Last year the estate of William Faulkner, embodying the labyrinthine, confusing stream-of-consciousness of the late author’s works, filed a lawsuit against the producers of Midnight In Paris, after concluding that a paraphrased, nine-word Faulker quote in the film constituted copyright infringement. But now a federal judge in Mississippi has tossed that suit, declaring that Owen Wilson’s passing reference to a passage from Requiem For A Nun (“The past is never dead. It’s not even past”) is, at best, “a fragment of the idea’s expression” and not the same as presenting the entire work as a whole, as Woody Allen no doubt had Wilson do in his original draft. And certainly, it isn’t enough to argue that its use creates a perceived connection between Sony Pictures and William Faulkner—a connection that could potentially lead to consumer confusion where Faulkner is, say, blamed for there being too many villains in Amazing Spider-Man 2. (Though, in a way, isn’t he?)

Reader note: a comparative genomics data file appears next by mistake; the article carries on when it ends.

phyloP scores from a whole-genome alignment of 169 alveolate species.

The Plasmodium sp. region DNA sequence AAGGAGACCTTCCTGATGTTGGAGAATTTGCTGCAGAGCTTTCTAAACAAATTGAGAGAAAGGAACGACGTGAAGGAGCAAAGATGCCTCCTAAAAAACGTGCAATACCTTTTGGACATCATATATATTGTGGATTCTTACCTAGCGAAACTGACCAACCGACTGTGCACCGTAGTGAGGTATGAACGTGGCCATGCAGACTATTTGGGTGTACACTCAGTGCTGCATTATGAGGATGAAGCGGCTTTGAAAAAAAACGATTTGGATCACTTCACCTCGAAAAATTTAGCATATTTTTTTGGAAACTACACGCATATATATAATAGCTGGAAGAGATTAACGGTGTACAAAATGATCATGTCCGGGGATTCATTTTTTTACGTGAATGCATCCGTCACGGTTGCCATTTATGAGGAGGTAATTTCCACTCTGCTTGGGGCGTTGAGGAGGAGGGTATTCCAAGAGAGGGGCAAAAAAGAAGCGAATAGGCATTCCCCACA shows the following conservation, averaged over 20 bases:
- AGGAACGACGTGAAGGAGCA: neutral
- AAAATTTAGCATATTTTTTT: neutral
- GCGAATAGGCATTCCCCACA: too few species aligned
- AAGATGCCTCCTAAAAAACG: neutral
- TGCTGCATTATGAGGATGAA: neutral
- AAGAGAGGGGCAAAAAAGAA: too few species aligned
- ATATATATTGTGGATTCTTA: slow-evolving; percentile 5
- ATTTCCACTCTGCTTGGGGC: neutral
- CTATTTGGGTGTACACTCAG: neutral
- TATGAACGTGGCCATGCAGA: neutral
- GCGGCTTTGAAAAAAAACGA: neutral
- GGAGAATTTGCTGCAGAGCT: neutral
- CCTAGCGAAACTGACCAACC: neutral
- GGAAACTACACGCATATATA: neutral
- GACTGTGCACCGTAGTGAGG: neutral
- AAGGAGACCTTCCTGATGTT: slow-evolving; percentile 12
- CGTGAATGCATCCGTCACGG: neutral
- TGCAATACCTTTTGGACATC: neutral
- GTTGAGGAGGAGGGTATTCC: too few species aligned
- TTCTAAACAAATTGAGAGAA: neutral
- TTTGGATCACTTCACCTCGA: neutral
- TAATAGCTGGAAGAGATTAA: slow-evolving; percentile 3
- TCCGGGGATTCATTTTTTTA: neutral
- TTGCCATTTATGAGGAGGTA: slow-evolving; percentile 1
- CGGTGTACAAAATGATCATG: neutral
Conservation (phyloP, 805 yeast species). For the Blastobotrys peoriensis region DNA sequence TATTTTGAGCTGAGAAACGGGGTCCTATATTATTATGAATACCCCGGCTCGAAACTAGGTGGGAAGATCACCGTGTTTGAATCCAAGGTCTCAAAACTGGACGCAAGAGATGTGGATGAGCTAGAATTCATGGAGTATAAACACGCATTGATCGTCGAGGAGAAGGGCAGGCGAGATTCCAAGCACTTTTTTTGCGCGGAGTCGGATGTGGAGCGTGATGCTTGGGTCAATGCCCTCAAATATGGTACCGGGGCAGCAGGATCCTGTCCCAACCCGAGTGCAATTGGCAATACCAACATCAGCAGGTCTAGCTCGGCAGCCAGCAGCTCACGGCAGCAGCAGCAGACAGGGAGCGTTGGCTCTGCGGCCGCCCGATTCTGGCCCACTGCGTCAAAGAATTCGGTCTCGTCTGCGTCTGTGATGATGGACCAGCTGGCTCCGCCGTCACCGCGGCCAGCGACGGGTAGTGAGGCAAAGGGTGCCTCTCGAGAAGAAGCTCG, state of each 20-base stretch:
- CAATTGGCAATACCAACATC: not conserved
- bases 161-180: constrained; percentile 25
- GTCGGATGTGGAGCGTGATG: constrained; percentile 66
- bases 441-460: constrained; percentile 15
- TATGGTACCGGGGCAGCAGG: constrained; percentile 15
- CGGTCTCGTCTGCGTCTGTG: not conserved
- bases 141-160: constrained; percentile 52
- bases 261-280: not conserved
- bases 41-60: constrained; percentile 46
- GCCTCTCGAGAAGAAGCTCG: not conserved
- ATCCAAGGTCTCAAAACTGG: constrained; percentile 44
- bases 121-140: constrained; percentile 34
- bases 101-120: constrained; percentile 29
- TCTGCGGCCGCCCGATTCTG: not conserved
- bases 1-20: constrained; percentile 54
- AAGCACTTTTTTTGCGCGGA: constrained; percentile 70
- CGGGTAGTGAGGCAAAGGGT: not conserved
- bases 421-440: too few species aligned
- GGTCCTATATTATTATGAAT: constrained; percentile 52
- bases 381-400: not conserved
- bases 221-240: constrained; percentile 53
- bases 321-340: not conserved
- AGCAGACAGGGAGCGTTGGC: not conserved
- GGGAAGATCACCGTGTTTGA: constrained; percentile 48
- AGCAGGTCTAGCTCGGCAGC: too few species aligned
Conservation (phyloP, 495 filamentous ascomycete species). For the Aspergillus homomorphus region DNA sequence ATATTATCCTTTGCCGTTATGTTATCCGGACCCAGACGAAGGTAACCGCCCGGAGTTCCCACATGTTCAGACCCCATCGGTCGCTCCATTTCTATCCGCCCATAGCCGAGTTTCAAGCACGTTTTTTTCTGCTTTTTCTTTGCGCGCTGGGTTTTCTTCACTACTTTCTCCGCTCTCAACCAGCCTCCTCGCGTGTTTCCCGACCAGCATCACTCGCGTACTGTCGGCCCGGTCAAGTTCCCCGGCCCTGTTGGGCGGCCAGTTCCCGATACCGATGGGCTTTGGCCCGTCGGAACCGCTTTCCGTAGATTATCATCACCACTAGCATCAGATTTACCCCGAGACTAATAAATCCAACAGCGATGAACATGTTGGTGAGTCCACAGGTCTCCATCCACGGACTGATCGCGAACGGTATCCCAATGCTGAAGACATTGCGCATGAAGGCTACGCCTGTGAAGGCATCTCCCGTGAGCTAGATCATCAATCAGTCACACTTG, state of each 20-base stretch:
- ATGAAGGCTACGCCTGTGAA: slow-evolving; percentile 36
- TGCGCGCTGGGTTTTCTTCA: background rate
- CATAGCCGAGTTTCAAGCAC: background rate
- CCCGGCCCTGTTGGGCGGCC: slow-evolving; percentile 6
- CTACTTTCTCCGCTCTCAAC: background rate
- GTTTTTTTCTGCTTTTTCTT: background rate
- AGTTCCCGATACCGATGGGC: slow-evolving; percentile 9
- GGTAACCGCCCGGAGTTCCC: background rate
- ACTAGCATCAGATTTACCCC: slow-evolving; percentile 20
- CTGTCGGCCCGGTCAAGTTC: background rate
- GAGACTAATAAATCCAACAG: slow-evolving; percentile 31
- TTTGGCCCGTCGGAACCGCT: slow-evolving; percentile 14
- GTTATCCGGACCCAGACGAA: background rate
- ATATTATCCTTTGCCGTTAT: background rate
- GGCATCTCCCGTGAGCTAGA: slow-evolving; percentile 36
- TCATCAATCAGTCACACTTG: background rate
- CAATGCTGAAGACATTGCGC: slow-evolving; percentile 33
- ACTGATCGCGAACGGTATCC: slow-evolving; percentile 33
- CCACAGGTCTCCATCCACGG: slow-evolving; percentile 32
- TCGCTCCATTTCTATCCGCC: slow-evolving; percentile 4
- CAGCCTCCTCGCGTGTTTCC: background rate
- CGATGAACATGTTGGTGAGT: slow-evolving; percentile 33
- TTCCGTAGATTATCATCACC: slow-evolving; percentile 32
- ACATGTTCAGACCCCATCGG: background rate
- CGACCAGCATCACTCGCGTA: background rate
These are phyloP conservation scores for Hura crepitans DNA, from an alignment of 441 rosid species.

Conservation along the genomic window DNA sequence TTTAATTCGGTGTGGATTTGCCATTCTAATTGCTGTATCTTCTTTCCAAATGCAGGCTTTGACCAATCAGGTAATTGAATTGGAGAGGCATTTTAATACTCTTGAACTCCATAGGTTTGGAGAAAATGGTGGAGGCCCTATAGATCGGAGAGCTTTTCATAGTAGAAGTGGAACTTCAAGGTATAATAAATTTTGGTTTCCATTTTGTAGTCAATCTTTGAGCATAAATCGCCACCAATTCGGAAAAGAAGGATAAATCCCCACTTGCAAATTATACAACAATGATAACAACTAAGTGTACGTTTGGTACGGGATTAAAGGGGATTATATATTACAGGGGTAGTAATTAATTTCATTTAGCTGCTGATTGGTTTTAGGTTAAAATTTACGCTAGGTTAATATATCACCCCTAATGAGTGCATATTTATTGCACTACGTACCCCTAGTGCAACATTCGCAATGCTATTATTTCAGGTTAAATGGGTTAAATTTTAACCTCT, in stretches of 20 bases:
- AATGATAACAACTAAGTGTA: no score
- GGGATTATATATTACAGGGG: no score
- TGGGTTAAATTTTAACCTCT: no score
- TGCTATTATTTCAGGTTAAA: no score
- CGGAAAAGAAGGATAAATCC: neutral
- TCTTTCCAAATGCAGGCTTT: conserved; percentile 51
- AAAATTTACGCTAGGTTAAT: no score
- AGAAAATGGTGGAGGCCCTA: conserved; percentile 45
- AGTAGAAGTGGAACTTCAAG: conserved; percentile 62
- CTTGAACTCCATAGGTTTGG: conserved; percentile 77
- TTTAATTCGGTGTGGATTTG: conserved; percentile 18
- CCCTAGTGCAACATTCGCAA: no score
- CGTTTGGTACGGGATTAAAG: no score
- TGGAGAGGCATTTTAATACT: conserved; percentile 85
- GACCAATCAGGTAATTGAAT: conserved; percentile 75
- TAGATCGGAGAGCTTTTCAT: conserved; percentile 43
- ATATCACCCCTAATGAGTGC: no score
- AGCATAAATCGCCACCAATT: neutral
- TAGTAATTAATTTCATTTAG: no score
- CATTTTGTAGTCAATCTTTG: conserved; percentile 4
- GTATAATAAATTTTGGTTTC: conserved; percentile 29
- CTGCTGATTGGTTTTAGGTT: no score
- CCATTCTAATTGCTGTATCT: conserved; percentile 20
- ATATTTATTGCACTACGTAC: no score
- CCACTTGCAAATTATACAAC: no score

In dismissing the complaint, the judge also had some fun, because sometimes it gets boring up there: “The court has viewed Woody Allen’s movie, Midnight In Paris, read the book, Requiem For A Nun, and is thankful that the parties did not ask to compare The Sound And The Fury with Sharknado.” Ha ha. Indeed, that would be equally pointless, as everyone knows that Sharknado is based on Faulkner’s As I Lay Dying—specifically the line, “My mother is a fish with a thirst for blood, and especially dangerous in tornado form.”
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